Table 2.

Results of initial primer screening in four populations of Scrophularia incisa.a


PCRs were conducted in a 15-µL reaction mixture containing 1.5 µL of 10× PCR buffer with MgCl2, 0.75 µL of dNTPs (2.5 mM each), 0.38 µL of each primer (10 µM), 60–100 ng of genomic DNA, 0.5 U of Taq polymerase (TaKaRa Biotechnology Co.), and 0.1 µL of bovine serum albumin (BSA; TaKaRa Biotechnology Co.). PCR amplification conditions were as follows: initial denaturation at 94°C for 5 min, followed by 38 cycles of 30 s at 94°C, 45 s at the optimal annealing temperature (Table 1), 90 s of elongation at 72°C, ending with a 10-min extension at 72°C. PCR amplification products were analyzed on a MegaBACE 1000 autosequencer (GE Healthcare Biosciences, Pittsburgh, Pennsylvania, USA), and alleles were scored by GeneMaker software version 1.97 (SoftGenetics, State College, Pennsylvania, USA). Across these eight populations, the number of observed alleles per locus, as well as observed and expected heterozygosities, were calculated using CERVUS version 3.0.3 (Kalinowski et al., 2007). Hardy–Weinberg equilibrium (HWE) and linkage disequilibrium (LD) between all these primer pairs were tested using GENEPOP version 4.0.7 (Rousset, 2008).

Table 3.

Results of primer cross-species amplification in Scrophularia dentata and S. kiriloviana.a


Twelve loci could be amplified repeatedly and demonstrated polymorphism, and the remaining four loci could not be amplified reliably. The statistics reported are from the 12 polymorphic loci that could be reliably scored. The mean number of alleles was 19.75 (range: 14–26) for the four S. incisa populations (Table 1); 7.75 (range: 6–11), 8.50 (range: 5–12), 7.75 (range: 6–10), and 7.25 (range: 4–11) for populations MZ, GD, ZY, and QL, respectively (Table 2). The four populations exhibit comparable levels of microsatellite diversity (Table 2). The 12 microsatellite loci developed for S. incisa were successfully transferred in the other two species of sect. Tomiophyllum, S. dentata and S. kiriloviana. All of the SSR markers developed from S. incisa are codominant in S. dentata and S. kiriloviana. Their overall mean numbers of alleles were 5.18 (range: 2–8) and 8.83 (range: 5–13) per locus for S. dentata and S. kiriloviana, and they also exhibit comparable levels of microsatellite diversity (Table 3). We detected deviation from HWE (P ≤ 0.05) at some of the microsatellite loci as a result of heterozygote excess, e.g., three (Scin1, 4, 8), one (Scin7), two (Scin1, 2), and two (Scin7, 9) loci for populations MZ, GD, ZY, and QL, respectively (Table 2); five (Scin1, 2, 3, 8, 9), two (Scin5, 7), and nine (Scin1, 2, 4, 5, 7, 8, 10, 11, 12) loci for populations RK, WS, and TS, respectively (Table 3). No significant LD signal (P ≤ 0.01) was detected for each locus pair across all populations.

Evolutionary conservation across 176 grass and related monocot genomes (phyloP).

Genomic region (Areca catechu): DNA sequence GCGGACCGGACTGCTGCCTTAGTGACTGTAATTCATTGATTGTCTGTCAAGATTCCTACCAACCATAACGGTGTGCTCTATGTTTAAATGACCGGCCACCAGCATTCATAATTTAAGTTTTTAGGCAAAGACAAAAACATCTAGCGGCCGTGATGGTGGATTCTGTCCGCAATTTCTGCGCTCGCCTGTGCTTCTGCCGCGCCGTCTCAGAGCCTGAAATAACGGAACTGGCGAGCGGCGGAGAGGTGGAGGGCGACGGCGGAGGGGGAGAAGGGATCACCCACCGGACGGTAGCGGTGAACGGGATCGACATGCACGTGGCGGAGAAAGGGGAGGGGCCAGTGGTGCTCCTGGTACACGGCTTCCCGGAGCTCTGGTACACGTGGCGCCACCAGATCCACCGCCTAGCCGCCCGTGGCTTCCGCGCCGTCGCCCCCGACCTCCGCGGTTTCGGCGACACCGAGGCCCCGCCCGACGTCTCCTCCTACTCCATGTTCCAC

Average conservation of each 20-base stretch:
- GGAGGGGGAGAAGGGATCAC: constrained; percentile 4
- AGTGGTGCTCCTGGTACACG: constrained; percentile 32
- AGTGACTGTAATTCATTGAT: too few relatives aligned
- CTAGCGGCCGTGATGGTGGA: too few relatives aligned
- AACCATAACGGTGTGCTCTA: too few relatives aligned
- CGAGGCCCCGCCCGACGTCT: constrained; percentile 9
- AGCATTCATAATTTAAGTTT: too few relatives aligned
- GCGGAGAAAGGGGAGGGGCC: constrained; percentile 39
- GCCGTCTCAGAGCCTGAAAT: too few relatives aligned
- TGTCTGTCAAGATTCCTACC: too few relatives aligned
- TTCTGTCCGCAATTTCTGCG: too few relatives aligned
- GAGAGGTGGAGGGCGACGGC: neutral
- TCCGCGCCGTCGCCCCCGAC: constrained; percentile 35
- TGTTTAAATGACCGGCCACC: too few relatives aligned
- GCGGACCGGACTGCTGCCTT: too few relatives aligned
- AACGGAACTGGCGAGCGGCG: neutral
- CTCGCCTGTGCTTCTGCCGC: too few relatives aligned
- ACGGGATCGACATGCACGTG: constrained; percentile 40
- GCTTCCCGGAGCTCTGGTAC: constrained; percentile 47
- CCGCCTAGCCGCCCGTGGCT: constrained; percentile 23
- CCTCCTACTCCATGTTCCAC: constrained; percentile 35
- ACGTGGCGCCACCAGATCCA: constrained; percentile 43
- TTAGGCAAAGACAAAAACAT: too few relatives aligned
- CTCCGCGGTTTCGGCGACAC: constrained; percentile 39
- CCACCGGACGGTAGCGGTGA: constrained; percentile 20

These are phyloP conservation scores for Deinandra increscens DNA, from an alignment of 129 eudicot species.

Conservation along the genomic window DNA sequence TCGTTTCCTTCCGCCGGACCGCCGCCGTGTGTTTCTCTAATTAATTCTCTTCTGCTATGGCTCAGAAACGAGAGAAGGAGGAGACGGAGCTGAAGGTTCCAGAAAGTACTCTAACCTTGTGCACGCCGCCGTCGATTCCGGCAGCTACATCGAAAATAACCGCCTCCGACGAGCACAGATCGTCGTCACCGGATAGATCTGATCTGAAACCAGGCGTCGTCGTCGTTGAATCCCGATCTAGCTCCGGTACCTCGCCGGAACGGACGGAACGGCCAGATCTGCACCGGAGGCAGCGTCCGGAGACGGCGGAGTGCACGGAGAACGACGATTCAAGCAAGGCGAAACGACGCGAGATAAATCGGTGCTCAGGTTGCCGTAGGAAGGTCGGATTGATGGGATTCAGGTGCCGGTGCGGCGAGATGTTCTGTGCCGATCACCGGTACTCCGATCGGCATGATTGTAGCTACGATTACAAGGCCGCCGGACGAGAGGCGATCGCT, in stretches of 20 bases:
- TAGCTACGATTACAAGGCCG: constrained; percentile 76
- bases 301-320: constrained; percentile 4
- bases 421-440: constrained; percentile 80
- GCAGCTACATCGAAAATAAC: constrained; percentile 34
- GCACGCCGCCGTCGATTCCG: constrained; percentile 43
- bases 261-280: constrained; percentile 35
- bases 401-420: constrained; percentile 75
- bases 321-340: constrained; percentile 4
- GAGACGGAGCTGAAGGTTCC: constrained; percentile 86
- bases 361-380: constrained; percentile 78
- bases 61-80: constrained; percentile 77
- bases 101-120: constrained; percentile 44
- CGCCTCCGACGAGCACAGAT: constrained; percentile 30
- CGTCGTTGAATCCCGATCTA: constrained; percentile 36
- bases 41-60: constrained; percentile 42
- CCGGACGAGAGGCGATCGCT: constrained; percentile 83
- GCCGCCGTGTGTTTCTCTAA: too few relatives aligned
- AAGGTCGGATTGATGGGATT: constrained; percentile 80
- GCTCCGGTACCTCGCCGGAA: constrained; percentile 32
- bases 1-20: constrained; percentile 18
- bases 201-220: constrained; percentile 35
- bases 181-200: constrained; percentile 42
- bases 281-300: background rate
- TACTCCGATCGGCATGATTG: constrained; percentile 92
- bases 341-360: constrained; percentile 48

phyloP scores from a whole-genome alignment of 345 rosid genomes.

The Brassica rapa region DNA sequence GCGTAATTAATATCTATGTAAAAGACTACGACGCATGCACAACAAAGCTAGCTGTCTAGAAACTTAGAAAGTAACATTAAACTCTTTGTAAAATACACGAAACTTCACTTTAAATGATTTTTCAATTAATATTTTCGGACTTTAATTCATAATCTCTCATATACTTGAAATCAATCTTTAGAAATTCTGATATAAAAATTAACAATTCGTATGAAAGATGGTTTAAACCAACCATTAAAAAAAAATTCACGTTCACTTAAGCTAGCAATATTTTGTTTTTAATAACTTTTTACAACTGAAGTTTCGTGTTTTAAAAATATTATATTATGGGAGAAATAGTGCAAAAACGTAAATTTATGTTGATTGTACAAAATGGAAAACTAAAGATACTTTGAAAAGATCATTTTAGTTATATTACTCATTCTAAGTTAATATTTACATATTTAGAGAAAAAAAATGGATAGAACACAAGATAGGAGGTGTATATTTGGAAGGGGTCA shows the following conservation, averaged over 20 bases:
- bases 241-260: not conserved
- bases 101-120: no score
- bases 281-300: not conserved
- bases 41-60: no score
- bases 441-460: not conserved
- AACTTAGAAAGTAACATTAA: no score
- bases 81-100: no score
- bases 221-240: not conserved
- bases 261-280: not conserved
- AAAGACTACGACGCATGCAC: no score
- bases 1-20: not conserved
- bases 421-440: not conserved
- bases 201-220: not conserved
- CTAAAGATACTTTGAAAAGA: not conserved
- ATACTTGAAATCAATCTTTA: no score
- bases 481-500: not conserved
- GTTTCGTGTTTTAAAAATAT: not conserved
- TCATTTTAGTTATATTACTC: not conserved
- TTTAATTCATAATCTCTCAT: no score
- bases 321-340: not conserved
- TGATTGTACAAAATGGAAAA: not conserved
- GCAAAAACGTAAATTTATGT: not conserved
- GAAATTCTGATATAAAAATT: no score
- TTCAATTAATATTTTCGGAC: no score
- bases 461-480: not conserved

The application of these 12 polymorphic microsatellite markers in combination with chloroplast DNA sequences should be robust to reveal geographic patterns of molecular variation in S. incisa, S. dentata, and S. kiriloviana at the population level and across the species ranges in China. From a perspective of comparative phylogeography, these data from such a study system will be substantially valuable to address roles of different evolutionary processes in plants inhabiting the Qinghai–Tibet Plateau and adjacent regions, and to guide appropriate conservation action in the vulnerable ecosystems.



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Appendix 1.

Information on representative voucher specimens deposited at the Herbarium of Zhejiang University (HZU), Hangzhou, Zhejiang Province, China.



[1] The authors thank L. Zheng and Y. P. Zhao for technical assistance with the experiment and suggestions on manuscript preparation. This research was supported by grants from the National Natural Science Foundation of China (no. 1070205); from the opening project of the Key Laboratory of Biological Resources, Talimu University, Xinjiang, China; and from the Key Breeding Project of Zhejiang Province (no. 2012C12912).

Rui-Hong Wang, Chuan Chen, Qing Ma, Pan Li, and Cheng-Xin Fu "Development of Microsatellite Loci in Scrophularia incisa (Scrophulariaceae) and Cross-Amplification in Congeneric Species," Applications in Plant Sciences 2(2), (1 February 2014).
Received: 25 September 2013; Accepted: 1 November 2013; Published: 1 February 2014

genetic diversity
medicinal herb
Qinghai–Tibet Plateau
Scrophularia dentata
Scrophularia kiriloviana.